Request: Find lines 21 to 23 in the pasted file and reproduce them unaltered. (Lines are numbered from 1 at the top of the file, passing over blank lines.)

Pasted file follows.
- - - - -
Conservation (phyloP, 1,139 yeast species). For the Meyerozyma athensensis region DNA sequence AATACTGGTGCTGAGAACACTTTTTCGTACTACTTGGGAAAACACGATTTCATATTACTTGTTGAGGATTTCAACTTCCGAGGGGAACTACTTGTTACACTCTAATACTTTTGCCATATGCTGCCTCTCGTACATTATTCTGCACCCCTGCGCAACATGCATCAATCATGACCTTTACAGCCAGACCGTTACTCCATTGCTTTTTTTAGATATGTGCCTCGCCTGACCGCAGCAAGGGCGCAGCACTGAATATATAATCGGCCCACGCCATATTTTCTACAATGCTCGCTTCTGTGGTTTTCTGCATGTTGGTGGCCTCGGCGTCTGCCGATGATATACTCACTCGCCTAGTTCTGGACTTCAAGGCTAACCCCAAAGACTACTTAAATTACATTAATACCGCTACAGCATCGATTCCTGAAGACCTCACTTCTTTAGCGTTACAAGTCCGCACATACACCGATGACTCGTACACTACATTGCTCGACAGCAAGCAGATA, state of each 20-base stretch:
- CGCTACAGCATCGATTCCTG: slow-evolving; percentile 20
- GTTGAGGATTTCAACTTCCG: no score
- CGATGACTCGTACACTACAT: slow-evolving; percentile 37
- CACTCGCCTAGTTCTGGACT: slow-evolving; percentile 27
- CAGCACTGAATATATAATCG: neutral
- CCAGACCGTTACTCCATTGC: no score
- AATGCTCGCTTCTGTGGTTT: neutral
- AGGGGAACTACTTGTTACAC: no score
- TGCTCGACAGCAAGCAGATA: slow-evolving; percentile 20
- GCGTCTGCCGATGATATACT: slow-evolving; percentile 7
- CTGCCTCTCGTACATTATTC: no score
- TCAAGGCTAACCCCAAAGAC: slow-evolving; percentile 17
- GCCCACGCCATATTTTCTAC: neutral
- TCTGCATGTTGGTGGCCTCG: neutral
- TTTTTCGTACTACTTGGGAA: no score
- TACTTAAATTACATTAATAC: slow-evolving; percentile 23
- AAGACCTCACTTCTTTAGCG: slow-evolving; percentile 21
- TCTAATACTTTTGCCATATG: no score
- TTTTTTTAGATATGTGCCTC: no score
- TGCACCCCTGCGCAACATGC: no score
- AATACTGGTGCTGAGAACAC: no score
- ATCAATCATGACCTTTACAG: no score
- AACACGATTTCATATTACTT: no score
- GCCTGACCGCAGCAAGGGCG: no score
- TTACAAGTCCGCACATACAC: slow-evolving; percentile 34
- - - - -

- TGCACCCCTGCGCAACATGC: no score
- AATACTGGTGCTGAGAACAC: no score
- ATCAATCATGACCTTTACAG: no score